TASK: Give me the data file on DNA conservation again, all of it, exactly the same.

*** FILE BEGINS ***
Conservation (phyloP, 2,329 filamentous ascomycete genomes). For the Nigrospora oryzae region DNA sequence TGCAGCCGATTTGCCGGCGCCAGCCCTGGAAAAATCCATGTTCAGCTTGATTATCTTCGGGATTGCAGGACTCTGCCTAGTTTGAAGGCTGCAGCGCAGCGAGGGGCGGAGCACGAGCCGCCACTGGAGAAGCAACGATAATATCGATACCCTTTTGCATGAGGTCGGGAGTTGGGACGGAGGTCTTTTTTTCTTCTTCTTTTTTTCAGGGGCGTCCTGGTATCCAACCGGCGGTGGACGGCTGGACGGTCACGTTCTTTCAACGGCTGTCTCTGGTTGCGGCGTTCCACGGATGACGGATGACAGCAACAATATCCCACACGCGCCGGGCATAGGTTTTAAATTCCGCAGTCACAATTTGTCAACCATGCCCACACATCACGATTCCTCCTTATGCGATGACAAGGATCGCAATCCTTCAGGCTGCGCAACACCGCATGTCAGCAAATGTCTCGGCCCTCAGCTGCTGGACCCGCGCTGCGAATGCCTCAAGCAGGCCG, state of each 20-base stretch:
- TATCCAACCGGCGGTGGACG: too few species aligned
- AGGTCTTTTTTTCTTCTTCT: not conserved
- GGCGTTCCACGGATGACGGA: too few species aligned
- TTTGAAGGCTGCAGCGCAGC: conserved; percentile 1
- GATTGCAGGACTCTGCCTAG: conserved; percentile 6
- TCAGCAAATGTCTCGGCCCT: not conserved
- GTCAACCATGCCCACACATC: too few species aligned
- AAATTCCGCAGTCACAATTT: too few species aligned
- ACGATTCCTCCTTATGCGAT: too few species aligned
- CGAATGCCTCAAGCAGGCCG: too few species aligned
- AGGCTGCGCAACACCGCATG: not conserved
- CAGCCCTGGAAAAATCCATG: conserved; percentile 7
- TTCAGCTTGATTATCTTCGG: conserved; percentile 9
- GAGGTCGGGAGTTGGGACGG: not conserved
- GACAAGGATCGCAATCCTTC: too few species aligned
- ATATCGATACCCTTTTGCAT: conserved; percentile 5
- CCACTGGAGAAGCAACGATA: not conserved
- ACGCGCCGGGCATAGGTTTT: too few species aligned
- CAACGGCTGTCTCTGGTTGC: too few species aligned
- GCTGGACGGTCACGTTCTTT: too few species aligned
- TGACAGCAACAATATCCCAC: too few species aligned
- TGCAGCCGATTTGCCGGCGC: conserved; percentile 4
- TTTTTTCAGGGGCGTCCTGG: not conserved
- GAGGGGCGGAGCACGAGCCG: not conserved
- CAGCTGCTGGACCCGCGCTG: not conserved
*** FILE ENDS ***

Conservation (phyloP, 2,329 filamentous ascomycete genomes). For the Nigrospora oryzae region DNA sequence TGCAGCCGATTTGCCGGCGCCAGCCCTGGAAAAATCCATGTTCAGCTTGATTATCTTCGGGATTGCAGGACTCTGCCTAGTTTGAAGGCTGCAGCGCAGCGAGGGGCGGAGCACGAGCCGCCACTGGAGAAGCAACGATAATATCGATACCCTTTTGCATGAGGTCGGGAGTTGGGACGGAGGTCTTTTTTTCTTCTTCTTTTTTTCAGGGGCGTCCTGGTATCCAACCGGCGGTGGACGGCTGGACGGTCACGTTCTTTCAACGGCTGTCTCTGGTTGCGGCGTTCCACGGATGACGGATGACAGCAACAATATCCCACACGCGCCGGGCATAGGTTTTAAATTCCGCAGTCACAATTTGTCAACCATGCCCACACATCACGATTCCTCCTTATGCGATGACAAGGATCGCAATCCTTCAGGCTGCGCAACACCGCATGTCAGCAAATGTCTCGGCCCTCAGCTGCTGGACCCGCGCTGCGAATGCCTCAAGCAGGCCG, state of each 20-base stretch:
- TATCCAACCGGCGGTGGACG: too few species aligned
- AGGTCTTTTTTTCTTCTTCT: not conserved
- GGCGTTCCACGGATGACGGA: too few species aligned
- TTTGAAGGCTGCAGCGCAGC: conserved; percentile 1
- GATTGCAGGACTCTGCCTAG: conserved; percentile 6
- TCAGCAAATGTCTCGGCCCT: not conserved
- GTCAACCATGCCCACACATC: too few species aligned
- AAATTCCGCAGTCACAATTT: too few species aligned
- ACGATTCCTCCTTATGCGAT: too few species aligned
- CGAATGCCTCAAGCAGGCCG: too few species aligned
- AGGCTGCGCAACACCGCATG: not conserved
- CAGCCCTGGAAAAATCCATG: conserved; percentile 7
- TTCAGCTTGATTATCTTCGG: conserved; percentile 9
- GAGGTCGGGAGTTGGGACGG: not conserved
- GACAAGGATCGCAATCCTTC: too few species aligned
- ATATCGATACCCTTTTGCAT: conserved; percentile 5
- CCACTGGAGAAGCAACGATA: not conserved
- ACGCGCCGGGCATAGGTTTT: too few species aligned
- CAACGGCTGTCTCTGGTTGC: too few species aligned
- GCTGGACGGTCACGTTCTTT: too few species aligned
- TGACAGCAACAATATCCCAC: too few species aligned
- TGCAGCCGATTTGCCGGCGC: conserved; percentile 4
- TTTTTTCAGGGGCGTCCTGG: not conserved
- GAGGGGCGGAGCACGAGCCG: not conserved
- CAGCTGCTGGACCCGCGCTG: not conserved